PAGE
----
ACCA (The Association of Chartered Certified Accountants) and CFA Institute partnered to celebrate Global Ethics Day. The debate, hosted by Sirpa Pietikäinen, MEP at the European Parliament in Brussels, discussed bringing back trust , ethics and professionalism in today’s and tomorrow’s financial markets.
Inspired by the success and resonance of Earth Day, and organised by the US-based Carnegie Council, Global Ethics Day provides an opportunity for organisations around the world to hold events, and to explore the meaning and role of ethics in our globalised world. This was precisely the aim of the event, jointly organised by CFA Institute and ACCA, in collaboration with Sirpa Pietikäinen, MEP.
In the wake of the financial crisis, trust in the financial industry has seriously declined. Speakers were invited to share their views on whether enough is being done to rebuild this trust, and how we can reconnect finance with society.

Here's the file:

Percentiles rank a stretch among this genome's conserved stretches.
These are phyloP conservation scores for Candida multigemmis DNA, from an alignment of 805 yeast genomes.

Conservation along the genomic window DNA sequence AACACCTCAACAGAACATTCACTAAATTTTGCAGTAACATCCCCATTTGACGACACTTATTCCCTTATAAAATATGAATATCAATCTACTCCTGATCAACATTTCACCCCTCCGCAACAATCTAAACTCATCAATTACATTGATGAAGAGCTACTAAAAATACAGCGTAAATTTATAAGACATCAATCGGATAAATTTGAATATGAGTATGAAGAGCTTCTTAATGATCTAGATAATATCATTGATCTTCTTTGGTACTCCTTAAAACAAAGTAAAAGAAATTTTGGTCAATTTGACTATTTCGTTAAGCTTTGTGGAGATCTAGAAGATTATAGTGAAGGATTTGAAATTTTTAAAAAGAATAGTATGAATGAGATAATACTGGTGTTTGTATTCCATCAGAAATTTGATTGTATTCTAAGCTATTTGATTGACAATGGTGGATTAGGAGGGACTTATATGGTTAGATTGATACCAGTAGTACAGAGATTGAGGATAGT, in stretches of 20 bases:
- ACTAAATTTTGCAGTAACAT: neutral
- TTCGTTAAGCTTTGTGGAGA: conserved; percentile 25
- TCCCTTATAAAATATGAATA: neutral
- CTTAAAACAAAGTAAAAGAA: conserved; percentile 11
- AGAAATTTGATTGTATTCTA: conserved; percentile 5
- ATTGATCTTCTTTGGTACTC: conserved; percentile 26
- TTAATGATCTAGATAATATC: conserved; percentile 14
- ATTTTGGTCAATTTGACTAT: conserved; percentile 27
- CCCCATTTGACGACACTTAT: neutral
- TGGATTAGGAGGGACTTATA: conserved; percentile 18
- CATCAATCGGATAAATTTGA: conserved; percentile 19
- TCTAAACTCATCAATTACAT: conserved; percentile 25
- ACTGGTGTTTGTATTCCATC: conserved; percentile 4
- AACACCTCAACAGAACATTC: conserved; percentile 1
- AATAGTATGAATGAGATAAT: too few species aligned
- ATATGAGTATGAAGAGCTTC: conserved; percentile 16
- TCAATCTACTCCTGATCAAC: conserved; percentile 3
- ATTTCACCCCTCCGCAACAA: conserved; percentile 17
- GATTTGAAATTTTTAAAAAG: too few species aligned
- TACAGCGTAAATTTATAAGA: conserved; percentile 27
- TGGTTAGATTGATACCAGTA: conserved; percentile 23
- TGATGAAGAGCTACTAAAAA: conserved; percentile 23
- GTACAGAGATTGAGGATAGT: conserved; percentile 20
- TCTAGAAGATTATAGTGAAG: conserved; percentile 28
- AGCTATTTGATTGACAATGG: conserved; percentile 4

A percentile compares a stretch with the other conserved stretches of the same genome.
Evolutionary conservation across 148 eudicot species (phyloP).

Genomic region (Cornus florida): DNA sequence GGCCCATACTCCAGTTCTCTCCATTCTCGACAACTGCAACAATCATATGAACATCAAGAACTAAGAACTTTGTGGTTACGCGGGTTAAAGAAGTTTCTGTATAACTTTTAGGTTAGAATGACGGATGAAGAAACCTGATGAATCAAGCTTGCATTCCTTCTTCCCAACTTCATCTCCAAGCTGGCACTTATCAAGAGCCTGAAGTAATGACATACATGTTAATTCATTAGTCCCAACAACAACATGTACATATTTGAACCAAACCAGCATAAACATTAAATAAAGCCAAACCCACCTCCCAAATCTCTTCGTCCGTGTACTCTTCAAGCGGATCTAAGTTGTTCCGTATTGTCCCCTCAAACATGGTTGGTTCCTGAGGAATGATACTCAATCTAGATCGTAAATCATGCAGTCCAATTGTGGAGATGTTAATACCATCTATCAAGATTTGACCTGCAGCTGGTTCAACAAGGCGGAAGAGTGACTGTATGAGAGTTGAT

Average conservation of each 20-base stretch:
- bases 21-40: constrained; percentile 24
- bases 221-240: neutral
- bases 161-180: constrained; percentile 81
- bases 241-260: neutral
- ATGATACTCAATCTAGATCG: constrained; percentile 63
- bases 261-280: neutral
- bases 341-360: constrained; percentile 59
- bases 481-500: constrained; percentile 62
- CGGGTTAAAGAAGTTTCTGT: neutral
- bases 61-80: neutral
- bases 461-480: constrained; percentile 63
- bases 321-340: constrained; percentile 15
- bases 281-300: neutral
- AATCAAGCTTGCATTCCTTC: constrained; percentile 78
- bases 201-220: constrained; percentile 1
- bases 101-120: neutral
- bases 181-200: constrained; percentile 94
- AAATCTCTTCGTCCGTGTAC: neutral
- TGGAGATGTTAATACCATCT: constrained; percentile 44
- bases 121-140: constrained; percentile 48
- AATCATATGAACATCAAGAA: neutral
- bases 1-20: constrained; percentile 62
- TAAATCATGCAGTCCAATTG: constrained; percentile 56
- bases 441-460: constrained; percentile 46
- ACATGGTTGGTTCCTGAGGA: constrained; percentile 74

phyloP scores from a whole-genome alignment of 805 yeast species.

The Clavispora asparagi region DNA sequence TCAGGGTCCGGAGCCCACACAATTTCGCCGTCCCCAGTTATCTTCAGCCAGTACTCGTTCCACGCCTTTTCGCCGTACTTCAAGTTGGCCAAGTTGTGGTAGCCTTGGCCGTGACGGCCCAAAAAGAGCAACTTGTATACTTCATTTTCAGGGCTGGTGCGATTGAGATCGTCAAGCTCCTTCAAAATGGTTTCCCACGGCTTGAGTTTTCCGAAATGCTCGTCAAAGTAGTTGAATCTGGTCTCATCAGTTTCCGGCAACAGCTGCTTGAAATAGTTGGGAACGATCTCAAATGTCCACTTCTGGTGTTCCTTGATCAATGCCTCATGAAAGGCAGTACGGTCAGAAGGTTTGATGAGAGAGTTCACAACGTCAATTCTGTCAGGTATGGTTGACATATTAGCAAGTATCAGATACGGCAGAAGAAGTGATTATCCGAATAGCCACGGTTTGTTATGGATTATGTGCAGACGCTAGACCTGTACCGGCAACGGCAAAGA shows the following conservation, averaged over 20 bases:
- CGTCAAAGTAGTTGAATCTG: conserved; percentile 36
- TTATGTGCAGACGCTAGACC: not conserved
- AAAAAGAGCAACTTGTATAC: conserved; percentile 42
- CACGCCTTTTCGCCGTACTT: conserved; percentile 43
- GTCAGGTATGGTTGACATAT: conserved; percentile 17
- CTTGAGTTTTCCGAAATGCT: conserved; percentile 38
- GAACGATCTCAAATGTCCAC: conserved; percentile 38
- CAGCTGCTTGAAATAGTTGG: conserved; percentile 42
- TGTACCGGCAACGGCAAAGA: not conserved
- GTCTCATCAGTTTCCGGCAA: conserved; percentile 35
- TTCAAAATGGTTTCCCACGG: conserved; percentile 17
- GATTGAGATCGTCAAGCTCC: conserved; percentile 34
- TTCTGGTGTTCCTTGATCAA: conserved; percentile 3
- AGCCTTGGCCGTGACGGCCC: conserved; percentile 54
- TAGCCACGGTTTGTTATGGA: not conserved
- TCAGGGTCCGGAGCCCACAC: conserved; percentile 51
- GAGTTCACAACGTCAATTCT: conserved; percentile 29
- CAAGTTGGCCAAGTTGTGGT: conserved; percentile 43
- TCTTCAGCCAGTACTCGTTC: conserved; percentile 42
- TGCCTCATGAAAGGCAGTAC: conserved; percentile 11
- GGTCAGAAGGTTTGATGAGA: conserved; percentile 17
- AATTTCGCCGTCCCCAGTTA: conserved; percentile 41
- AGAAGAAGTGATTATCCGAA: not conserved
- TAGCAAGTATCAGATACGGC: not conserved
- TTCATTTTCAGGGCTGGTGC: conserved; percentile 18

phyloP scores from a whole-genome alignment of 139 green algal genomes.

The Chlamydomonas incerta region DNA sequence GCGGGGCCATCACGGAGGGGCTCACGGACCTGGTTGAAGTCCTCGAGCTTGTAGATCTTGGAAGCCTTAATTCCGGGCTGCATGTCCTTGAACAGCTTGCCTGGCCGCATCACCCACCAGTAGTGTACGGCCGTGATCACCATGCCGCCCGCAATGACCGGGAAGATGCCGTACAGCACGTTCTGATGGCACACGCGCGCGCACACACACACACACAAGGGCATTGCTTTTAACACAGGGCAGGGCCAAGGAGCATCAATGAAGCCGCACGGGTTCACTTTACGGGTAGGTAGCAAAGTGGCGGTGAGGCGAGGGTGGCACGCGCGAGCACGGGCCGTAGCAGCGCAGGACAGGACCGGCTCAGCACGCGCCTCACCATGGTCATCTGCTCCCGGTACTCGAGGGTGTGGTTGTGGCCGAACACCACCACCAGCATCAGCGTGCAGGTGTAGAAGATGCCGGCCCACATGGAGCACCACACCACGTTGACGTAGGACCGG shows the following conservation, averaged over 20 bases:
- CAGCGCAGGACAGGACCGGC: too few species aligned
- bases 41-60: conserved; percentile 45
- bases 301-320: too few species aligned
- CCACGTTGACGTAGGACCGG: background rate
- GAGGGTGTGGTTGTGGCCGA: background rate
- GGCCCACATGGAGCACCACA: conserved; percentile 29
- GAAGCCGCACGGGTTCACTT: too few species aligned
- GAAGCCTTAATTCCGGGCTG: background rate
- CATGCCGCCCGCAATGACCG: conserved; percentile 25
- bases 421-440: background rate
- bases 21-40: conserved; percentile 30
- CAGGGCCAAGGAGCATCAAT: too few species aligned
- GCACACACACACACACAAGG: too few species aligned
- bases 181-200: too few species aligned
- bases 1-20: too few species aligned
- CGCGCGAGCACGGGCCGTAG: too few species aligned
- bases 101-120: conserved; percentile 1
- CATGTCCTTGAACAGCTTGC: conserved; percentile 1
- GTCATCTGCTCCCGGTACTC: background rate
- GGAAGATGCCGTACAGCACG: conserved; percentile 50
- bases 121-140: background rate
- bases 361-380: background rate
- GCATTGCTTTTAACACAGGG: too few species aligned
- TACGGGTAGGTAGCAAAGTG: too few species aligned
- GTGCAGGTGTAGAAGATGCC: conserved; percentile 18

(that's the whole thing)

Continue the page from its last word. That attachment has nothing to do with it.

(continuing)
Sirpa Pietikäinen, MEP set the tone: “Ethics is a very acute topic. We should have learnt the lessons from the financial crisis, however a lot more effort is still needed. Is there something wrong with how we manage transparency that would lead to the wrong incentives? Climate change, how it affects people, the way SDGs are measured, ESG factors… how do we implement all this?”, Sirpa Pietikäinen questioned, opening the debate.
Discussion revolved around the role of policy makers, professional bodies and financial users’ organisations in helping provide clear ethical standards for finance professionals and enhance ethical behaviours, as well as encouraging finance professionals to take action when they face an ethical dilemma.